Naked gay man exhaustion aside, I do want to pause here and acknowledge what Eastsiders has accomplished. This was an indie series written by and for a gay community, and that audience’s viewership made Netflix sit up and pay attention. I hope this continues to happen. In the last year we have seen a boom in greenlit shows featuring families of color, lead actors of different races, and storylines addressing non-heteronormative sexuality, and that kind of diversity is essential to reflecting real world audiences for entertainment in 2016 – especially when they are stories written and created by the people they represent. But while I applaud Eastsiders being a show that normalizes gay coupledom, it is also largely a series about attractive, privileged white millennials whose only major issues revolve around sex and fidelity. I would have liked to see Eastsiders address other issues that are present in the LGBTQ community.
If Eastsiders is the embodiment of gay LA culture, The Outs is its fraternal opposite, depicting the struggles of dating in the gay scene of New York as sad, lonely, boring, and frustratingly real. Its charming awkwardness is an experience I think most New Yorkers can relate to.
This time our cast of characters include Mitchell, a quirky and coltish Brooklyn nerd trying (and failing) desperately to move on from his long-term relationship with Jack – a lost soul with no job and no prospects – the details and emotions of which are slowly, gut-wrenchingly revealed to us throughout the first season.
Similar to Eastsiders, The Outs has both a female heterosexual BFF with boy troubles (named Oona), and a hilarious gay chum who makes quippy witticisms while pretending to offer solid relationship advice. Also similarly, there is some cheating. But with this series it is less about the sex and more about that gray morality that can justify hurting someone because they hurt us.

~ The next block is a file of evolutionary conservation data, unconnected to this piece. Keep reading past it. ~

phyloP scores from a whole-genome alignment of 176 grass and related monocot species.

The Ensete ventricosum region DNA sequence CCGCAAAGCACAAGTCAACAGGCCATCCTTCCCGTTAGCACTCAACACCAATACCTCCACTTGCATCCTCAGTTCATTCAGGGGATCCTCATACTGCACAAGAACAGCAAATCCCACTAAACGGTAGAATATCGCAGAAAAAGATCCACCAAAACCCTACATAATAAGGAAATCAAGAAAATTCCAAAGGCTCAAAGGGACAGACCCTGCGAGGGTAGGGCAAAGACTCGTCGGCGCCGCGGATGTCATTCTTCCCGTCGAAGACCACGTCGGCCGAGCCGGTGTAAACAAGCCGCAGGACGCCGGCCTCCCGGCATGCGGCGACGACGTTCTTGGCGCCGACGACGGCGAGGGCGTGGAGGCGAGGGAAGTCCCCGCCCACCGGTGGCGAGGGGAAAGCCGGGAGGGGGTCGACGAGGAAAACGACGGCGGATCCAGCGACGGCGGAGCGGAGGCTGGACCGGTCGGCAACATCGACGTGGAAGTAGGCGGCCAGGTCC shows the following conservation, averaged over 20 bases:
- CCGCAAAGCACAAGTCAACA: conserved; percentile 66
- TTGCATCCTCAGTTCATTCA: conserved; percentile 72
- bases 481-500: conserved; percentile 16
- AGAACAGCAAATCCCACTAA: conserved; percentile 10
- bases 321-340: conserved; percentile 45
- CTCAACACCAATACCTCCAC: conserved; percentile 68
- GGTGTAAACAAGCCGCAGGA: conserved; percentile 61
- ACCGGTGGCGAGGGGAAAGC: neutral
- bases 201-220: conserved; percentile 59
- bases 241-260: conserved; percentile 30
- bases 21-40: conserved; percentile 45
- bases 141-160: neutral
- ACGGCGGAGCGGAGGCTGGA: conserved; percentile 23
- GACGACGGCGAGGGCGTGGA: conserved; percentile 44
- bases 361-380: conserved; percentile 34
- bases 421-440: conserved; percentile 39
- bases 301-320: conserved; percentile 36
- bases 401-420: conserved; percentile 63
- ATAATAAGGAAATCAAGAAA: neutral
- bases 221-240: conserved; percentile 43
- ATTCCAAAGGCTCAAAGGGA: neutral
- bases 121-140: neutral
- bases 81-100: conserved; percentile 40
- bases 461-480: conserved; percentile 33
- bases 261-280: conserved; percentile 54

And between them, love gets complicated. [SPOILER ALERT] Jack cheats on Mitchell with Oona’s boyfriend Drew which breaks Mitchell’s heart and infuriates Oona. But Jack wasn’t appreciated by Mitchell, so when he meets Paul, a sweet soft soul with patience, Jack blossoms into the man he knows himself to be which makes Mitchell come to the realization that he really misses his ex-boyfriend. Yes, that sounds like more soap opera. But unlike Eastsiders I was rooting for each character equally. I seldom see a series written so humanly that my heart yearns for all of the characters to journey from a place of destruction to a place where they can find themselves by standing up for what they deserve.
So whether you like your web series fast, dirty, and sexy, or quiet, sardonic, and sweet, there’s content out there that’s right for you. Both Eastsiders and The Outs are smash hits, from a web series point of view. Eastsiders has Emmy nominations and The Outs just released their second season as part of Vimeo’s original content platform (which streamed Season 2 of High Maintenance before their move to HBO). But The Outs excels at fleshing out the fine, delicate lines of hurting someone without truly meaning to. I found The Outs to have funnier lines (“I would pity you if I wasn’t so busy imagining you on fire”) and a more relatable story line, but at the end of the day what we really need to be celebrating is that these two series were made, that there is an audience for them, that they are being watched, and that people are paying attention. And this paves the way for more of this type of LGBTQ content to come.
“The best part about being gay is that you don’t have to be drunk to stick up for yourself.” – Paul on “The Outs”